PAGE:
Todays question. If LPD has an Officer involved shooting and a interested person files a suit, does LPD help with the defense? Or is it a case where the employer walks away, washing hands in content.

Tom Casady said...


The City defends an officer who civilly sued in connection with his or her official duties. Normally, the City is also named as a defendant, as well. Having been sued repeatedly, both individually and in my official capacity, both as an officer, and as an appointed director, I have always felt well-represented. On a couple of occasions that I recall, the City retained private counsel for me in order to avoid a potential (though remote) of a conflict of interest.

RINGO said...

I too would be in favor of having penalties associated with false alarms. Not only is the officer responding to the call putting himself at risk trying to get to the call in the least amount of time, but those citizens sharing the road are also put at increased risk, by the officer responding.

Another factor is at what point does a responding officer become complacent when responding to an alarm at the same location on a daily basis?

It only takes one time for that alarm response to become an armed confrontation with a burglar.

As for Anonymous (1:15) statement that the police would respond to an alarm in 15-20 minutes, my guess is that whether you worked in a convenience store or not, living in a town where a law enforcment agency took 15-20 minutes to respond would not make me feel very safe. My guess is that response time in Lincoln is considerably faster. And I'm guessing that the Chief with a couple of keystrokes could find out what the average response time is to alarm calls. Chief?

Tom Casady said...

6:27 -

In 2007 it was 3.6 minutes. That's the police response time, though.

Every officer knows that alarms are delayed by the time it takes for the alarm monitoring station to recognize and respond to the alarm.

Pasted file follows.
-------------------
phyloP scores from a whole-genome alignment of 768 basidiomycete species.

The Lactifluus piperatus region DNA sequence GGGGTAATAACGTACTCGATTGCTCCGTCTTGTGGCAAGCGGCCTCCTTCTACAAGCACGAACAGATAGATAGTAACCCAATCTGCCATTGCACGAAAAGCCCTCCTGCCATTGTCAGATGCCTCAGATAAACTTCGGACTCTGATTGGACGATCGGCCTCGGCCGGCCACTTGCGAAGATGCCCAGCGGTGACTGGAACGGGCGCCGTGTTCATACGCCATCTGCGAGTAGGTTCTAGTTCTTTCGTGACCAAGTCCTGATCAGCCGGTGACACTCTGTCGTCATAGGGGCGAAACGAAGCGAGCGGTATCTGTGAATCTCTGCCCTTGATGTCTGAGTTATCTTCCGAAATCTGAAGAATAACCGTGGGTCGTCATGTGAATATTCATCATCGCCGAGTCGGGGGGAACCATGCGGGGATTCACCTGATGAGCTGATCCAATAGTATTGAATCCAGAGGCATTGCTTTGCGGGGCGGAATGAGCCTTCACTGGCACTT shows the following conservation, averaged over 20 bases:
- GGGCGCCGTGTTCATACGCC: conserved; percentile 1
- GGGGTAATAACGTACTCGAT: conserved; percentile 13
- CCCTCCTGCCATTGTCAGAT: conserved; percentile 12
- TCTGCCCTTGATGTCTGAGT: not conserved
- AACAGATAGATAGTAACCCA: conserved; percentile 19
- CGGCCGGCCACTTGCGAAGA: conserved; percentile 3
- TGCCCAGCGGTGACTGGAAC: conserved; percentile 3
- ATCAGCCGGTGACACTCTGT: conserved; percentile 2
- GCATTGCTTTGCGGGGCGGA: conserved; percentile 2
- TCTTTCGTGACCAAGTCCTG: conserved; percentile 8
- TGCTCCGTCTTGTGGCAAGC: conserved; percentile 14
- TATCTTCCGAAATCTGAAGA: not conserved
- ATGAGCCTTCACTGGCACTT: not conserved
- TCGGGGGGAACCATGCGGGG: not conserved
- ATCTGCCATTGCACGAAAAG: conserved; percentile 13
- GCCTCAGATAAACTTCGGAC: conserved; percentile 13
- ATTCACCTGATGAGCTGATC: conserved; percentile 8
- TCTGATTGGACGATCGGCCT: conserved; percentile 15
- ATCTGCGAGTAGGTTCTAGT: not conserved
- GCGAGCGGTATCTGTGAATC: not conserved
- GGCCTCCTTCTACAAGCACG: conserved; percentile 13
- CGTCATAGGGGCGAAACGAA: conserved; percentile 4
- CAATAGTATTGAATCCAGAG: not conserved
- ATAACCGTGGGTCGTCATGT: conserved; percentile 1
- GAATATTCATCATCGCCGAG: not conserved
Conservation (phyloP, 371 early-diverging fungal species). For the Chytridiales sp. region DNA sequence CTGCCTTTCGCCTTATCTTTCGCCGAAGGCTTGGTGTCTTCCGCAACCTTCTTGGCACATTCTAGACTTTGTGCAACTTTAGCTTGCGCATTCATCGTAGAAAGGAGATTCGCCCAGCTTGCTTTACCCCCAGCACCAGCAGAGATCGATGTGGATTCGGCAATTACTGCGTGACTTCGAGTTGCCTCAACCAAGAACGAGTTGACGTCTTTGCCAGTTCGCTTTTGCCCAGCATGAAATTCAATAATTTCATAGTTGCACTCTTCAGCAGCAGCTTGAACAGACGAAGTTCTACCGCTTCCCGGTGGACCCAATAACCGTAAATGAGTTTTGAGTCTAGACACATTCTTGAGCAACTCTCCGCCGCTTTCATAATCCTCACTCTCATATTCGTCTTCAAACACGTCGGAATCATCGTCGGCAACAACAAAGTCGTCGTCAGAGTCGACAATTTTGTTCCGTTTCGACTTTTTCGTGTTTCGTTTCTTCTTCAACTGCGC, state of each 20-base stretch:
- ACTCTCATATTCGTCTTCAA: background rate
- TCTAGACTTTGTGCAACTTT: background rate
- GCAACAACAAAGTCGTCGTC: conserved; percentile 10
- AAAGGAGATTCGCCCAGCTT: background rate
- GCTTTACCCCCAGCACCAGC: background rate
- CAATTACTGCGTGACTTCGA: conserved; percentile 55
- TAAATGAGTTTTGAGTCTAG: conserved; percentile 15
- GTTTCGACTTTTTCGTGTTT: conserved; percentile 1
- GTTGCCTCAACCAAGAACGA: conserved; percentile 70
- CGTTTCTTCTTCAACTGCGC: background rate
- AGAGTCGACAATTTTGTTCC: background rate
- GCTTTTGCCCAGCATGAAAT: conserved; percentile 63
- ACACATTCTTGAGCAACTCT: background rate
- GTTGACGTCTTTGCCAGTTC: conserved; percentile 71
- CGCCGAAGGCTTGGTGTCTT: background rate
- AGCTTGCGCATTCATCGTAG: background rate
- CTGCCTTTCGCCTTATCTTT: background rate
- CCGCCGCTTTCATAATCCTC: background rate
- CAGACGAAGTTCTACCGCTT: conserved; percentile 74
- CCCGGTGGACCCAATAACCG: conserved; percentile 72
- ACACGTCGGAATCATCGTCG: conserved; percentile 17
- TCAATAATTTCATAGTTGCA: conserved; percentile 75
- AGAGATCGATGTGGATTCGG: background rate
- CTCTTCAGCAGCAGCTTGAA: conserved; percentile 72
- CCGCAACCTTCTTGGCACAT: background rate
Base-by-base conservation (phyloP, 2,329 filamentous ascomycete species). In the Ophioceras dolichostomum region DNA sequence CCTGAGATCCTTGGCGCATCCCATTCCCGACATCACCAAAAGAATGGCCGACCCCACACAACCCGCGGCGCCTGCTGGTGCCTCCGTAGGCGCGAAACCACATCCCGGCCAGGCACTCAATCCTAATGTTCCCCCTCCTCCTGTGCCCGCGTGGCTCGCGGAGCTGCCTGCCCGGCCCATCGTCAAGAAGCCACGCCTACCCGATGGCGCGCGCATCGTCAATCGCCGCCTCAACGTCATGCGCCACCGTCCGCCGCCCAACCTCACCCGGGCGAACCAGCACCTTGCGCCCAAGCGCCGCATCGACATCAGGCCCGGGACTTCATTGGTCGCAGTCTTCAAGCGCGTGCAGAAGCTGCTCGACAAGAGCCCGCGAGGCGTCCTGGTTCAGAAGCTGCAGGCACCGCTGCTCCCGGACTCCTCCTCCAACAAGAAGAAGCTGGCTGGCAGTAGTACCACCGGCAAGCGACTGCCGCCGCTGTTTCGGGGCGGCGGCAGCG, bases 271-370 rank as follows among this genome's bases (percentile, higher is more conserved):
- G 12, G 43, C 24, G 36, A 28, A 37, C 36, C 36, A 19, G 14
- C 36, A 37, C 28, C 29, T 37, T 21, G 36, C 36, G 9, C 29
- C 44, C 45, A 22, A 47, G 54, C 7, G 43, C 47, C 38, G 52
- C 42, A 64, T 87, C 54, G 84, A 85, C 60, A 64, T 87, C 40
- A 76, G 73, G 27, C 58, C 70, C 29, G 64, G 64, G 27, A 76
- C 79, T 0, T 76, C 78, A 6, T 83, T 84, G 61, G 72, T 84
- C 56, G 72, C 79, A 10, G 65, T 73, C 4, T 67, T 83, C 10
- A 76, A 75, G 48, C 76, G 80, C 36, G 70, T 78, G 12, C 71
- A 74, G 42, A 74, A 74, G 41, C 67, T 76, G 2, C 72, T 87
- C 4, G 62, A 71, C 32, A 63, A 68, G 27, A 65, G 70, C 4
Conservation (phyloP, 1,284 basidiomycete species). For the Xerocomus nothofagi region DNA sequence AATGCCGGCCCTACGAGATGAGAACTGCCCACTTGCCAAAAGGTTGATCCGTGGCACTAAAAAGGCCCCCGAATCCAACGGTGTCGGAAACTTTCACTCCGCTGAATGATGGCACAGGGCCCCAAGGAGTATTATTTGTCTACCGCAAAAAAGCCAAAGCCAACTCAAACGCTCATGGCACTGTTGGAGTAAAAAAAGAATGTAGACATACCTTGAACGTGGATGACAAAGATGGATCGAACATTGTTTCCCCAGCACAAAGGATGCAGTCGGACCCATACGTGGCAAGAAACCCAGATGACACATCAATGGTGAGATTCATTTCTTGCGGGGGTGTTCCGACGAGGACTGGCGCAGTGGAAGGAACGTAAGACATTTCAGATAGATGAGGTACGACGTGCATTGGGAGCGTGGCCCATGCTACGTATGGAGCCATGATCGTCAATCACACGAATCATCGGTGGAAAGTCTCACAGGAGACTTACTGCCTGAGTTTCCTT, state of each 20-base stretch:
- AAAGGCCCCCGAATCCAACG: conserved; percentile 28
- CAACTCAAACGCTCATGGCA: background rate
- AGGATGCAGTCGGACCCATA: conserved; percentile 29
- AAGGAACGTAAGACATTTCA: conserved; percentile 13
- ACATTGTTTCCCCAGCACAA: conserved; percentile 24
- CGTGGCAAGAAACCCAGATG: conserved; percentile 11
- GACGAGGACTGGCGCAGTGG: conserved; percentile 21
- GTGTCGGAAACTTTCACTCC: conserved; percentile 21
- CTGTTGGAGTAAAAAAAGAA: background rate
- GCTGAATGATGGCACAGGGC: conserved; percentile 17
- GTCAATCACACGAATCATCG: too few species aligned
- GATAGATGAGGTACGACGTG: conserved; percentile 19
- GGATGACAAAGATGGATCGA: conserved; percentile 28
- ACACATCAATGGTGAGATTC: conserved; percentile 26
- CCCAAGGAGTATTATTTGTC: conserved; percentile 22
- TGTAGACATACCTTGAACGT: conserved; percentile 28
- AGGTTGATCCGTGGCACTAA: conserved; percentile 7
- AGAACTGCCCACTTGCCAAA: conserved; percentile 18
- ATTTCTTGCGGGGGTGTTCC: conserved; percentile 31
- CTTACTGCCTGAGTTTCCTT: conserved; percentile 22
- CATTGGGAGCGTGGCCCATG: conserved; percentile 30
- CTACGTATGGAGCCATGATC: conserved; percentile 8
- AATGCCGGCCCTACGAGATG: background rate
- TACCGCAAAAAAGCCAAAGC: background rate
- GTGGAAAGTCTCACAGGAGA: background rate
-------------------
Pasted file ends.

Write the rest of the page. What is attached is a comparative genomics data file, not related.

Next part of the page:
In the case of burglar alarms, they may contact the property owner before the police. It just depends on whatever protocol the alarm company and the property owner follow.

Anonymous said...

In the case of burglar alarms, they may contact the property owner before the police. It just depends on whatever protocol the alarm company and the property owner follow.

I thought this was the most gob-smacking thing about a certain burglary at SouthPointe. Considering a particular type of inventory that the store stocks (and no, I'm not opposed to any of it), it was inexcusable for the alarm company to do anything other than contact the police immediately when the alarm was triggered. If they had, you'd have been there long before the burglars left the store. If store policy or corporate policy was the reason for the long delay in notification, then that is where I'd point the finger (the biggest one pointing at the burglars themselves, of course).

Gene said...

Exactly, Anonymous, and it's why we had an additional 80 handguns on the street that were difficult to track down. Increasing the penalty of a false alarm apparently carries the risk of something like this happening again.

Anonymous said...

The response time should vary significantly I would think. Since there are SO FEW officers in Southeast, and their area of coverage is rather large.